by Matt Kapko

7 things you should never do on Twitter

Feb 10, 20155 mins
Consumer ElectronicsSocial Networking AppsTwitter

Twitter can be both surprisingly useful and mind-numbingly wasteful, and there's a thin line between the two. In the second installment of our four-part Social Media Rules of Engagement series,'s Matt Kapko shares tips and advice on how to get the most out of Twitter and build a faithful following.

One of the best, and most important, things about social media is that there are no hard and fast rules. Social media is what you make of it, and there’s no right or wrong way to use it.

However, some social networks are better-suited for certain activities than others. Twitter has more than 288 million monthly active users who post around 500 million tweets each day. The platform has been around for nearly eight years, but many people still don’t understand Twitter or how to effectively use it.

Twitter can be surprisingly fruitful and at the same time mind-numbingly wasteful. As you scroll through your feed, reading breaking news updates, it can be jolting to suddenly see a completely non-related tweet, such as a haiku about someone’s breakfast.

[Related How-To: 6 Ways You’re Annoying People on Instagram]

And that’s OK. Twitter is designed to be a global, online town square, and if you want to make the most of the service you have to accept everything — the good, bad and mundane — that comes with it. Many of the things that make Twitter seem terrible at times are the same things that make it great. If you’re not getting value out of Twitter, you’re probably not following the right people. You also need to remember that Twitter is a two-way street, and you should be just as thoughtful about how you represent yourself on the platform as you are about the people you choose to follow. 

Read on for our Twitter rules of engagement.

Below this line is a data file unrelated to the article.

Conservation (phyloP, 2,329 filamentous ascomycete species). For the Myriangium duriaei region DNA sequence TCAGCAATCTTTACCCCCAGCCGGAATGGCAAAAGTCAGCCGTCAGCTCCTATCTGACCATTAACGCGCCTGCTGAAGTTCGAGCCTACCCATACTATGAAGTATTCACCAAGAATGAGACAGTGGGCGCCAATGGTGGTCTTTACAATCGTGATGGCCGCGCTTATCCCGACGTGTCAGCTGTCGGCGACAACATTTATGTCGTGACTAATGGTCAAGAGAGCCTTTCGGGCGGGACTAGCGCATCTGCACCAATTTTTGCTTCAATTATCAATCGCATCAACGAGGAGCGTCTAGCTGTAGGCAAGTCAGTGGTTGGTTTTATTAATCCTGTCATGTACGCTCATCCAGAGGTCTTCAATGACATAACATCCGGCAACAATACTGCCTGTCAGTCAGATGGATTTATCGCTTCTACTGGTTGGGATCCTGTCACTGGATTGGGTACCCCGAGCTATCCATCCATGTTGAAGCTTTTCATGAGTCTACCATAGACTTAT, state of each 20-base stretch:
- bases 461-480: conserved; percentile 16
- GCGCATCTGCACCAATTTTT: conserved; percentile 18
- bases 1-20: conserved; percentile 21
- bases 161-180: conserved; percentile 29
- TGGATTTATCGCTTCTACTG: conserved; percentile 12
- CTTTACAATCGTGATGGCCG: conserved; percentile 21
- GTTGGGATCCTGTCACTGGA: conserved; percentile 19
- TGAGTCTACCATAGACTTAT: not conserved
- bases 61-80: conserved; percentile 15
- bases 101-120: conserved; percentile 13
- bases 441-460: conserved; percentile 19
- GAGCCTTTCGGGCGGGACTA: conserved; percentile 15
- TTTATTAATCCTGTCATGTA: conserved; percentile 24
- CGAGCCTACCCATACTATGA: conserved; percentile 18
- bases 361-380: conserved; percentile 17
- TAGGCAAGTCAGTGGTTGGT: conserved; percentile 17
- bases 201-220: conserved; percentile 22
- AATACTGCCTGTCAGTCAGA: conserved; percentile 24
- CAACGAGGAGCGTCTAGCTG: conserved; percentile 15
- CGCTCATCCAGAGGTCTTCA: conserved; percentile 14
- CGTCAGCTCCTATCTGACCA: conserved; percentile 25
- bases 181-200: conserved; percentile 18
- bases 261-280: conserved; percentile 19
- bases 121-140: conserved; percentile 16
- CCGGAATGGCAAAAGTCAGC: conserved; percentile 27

(Editor’s note: This story is the second installment of a four-part series. Read the first entry for Instagram here. Similar stories on Facebook and LinkedIn are coming soon.)

Don’t Create Tweetstorms

Tweetstorms are a relatively new Twitter phenomenon, created mostly by academic types, billionaires and people who just love to see themselves tweet. Twitter messages are limited to 140 characters for good reason, and brevity is a thing of beauty. It’s something you should cherish about Twitter, not circumvent.

It can be tough to narrow a thought, idea or joke down to 140 characters, but that’s part of the fun of Twitter. There are plenty of things that can’t be said in 140 characters, and those are what blogs, pens and paper are for.

If you can’t say something on Twitter in less than 140 characters, don’t say it at all. Sometimes a series of related tweets is warranted, but you should always keep them relevant — and please don’t write sentences that run from one tweet to the next. That’s just obnoxious. 

Avoid Retweet and @Reply Binges

Twitter sometimes makes people do strange things. Side effects of extensive Twitter use include (but aren’t limited to) momentary lapses in reason and the unexplainable urge to retweet every semi-clever tweet that flutters across your feed.

[Related Slideshow: 9 New Twitter Features and Tweaks Coming in 2015]

 It’s generally good Twitter hygiene to be selective with retweets and favorites, and you should be particularly careful with retweets because they show up in your followers’ feeds. You should also try not to retweet everything anyone says about you on Twitter and reply only to tweets if you have something of value to add to the conversation. Less really is more on Twitter.